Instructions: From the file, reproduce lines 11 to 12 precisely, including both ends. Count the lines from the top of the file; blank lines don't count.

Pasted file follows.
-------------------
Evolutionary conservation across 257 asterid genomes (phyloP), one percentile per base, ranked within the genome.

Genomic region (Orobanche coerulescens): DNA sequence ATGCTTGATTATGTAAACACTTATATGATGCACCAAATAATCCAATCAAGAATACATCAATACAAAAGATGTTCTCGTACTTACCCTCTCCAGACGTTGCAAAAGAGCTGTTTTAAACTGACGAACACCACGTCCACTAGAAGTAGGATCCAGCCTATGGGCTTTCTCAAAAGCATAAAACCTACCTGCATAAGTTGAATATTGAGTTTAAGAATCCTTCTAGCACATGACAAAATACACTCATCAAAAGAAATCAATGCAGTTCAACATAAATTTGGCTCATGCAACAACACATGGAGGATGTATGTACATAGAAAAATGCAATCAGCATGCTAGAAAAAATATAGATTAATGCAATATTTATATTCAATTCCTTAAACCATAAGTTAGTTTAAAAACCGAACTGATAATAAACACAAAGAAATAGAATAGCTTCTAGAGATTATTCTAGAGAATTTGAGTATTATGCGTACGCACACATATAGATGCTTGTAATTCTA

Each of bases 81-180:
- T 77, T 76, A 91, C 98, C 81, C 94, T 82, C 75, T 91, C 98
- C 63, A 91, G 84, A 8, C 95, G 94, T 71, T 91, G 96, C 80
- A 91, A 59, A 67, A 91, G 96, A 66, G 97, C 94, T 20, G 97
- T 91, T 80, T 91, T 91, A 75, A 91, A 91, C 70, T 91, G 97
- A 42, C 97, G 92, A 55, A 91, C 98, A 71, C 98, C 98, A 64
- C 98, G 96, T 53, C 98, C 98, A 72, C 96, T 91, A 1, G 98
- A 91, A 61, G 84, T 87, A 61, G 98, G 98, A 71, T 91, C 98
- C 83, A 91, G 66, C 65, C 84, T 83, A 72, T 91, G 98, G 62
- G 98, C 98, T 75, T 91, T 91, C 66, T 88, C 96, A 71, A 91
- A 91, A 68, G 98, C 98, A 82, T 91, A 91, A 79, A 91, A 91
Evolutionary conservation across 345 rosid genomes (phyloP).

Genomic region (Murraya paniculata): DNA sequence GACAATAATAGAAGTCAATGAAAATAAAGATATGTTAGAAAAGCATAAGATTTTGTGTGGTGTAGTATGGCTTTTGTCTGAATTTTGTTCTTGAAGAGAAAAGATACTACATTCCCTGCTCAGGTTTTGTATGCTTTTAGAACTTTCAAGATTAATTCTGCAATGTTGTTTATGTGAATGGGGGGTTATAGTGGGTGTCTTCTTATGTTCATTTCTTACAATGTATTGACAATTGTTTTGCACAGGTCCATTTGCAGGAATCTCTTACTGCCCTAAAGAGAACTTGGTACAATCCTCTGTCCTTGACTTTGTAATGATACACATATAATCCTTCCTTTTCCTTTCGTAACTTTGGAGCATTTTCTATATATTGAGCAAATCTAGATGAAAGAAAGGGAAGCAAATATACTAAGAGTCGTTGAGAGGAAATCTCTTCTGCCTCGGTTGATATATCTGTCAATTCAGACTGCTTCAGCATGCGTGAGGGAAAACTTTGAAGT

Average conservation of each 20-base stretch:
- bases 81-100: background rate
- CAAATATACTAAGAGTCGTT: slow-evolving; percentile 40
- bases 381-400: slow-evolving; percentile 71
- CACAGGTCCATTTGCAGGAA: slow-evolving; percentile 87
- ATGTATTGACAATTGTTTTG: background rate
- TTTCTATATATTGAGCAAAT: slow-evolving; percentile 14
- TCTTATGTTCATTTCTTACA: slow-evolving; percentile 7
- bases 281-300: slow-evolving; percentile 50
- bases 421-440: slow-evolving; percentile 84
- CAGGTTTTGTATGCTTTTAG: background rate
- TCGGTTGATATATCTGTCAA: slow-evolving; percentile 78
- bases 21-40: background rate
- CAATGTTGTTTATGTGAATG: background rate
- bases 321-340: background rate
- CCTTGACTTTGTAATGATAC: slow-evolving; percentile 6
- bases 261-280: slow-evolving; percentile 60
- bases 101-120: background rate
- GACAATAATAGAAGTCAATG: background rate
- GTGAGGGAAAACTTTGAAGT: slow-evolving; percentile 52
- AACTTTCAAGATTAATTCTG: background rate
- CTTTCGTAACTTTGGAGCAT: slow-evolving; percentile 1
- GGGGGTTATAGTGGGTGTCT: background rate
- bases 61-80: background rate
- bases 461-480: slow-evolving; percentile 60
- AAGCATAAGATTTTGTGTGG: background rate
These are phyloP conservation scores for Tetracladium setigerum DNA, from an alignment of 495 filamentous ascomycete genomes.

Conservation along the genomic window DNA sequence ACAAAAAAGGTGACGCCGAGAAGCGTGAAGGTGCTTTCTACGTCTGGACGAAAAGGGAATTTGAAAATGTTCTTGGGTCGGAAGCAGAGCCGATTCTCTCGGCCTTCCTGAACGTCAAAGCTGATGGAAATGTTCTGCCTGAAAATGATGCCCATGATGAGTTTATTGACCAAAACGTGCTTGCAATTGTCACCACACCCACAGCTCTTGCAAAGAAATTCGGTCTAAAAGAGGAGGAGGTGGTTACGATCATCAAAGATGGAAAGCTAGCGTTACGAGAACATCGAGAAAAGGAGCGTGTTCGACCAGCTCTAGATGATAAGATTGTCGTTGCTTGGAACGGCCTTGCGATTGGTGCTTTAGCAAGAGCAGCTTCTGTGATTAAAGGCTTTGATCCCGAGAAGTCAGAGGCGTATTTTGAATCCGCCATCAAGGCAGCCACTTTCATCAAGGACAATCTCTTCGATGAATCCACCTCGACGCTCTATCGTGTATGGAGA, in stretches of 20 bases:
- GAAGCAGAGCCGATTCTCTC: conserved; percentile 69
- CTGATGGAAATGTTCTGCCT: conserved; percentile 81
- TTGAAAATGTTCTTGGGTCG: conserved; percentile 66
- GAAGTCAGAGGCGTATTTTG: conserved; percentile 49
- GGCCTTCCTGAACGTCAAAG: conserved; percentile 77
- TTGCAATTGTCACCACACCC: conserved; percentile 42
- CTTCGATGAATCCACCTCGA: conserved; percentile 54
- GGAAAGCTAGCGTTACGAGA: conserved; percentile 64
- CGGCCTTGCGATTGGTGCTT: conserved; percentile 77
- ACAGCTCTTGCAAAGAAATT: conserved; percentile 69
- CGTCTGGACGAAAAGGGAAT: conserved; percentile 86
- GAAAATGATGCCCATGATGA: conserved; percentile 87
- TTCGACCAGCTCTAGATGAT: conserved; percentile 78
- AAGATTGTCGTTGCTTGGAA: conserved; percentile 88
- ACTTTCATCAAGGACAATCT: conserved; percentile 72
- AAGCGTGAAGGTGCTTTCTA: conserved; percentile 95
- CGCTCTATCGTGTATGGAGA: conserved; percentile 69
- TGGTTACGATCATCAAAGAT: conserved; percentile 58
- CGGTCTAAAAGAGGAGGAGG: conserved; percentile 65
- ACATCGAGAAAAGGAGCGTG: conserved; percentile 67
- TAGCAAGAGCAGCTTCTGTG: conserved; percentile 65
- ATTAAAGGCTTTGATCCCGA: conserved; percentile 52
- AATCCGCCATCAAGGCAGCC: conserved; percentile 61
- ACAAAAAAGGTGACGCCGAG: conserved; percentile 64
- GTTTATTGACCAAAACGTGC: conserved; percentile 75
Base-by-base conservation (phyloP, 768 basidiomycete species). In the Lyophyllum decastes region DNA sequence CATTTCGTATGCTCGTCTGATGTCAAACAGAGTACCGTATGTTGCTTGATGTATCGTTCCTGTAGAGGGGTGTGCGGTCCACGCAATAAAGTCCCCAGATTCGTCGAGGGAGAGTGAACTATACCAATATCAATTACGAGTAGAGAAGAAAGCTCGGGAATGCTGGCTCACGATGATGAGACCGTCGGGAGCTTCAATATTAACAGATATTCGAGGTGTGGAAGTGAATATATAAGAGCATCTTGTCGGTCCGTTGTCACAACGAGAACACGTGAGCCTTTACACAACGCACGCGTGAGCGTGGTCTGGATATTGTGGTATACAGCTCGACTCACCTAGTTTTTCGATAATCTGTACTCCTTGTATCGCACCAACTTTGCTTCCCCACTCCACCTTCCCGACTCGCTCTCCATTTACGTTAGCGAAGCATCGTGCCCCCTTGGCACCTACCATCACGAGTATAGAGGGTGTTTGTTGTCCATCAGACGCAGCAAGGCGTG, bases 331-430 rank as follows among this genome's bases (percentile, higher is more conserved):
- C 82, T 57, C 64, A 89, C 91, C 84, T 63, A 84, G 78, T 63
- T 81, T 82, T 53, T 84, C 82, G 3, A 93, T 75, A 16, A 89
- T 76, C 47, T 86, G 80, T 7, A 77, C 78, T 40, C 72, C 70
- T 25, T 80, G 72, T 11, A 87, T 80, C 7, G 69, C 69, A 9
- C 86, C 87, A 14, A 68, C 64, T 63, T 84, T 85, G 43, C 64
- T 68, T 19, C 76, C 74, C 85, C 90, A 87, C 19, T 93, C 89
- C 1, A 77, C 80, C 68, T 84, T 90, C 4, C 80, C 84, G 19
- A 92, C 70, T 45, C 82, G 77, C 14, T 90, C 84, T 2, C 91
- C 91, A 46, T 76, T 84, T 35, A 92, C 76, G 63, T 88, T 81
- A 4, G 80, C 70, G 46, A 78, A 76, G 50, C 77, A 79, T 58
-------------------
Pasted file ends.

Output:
- C 83, A 91, G 66, C 65, C 84, T 83, A 72, T 91, G 98, G 62
- G 98, C 98, T 75, T 91, T 91, C 66, T 88, C 96, A 71, A 91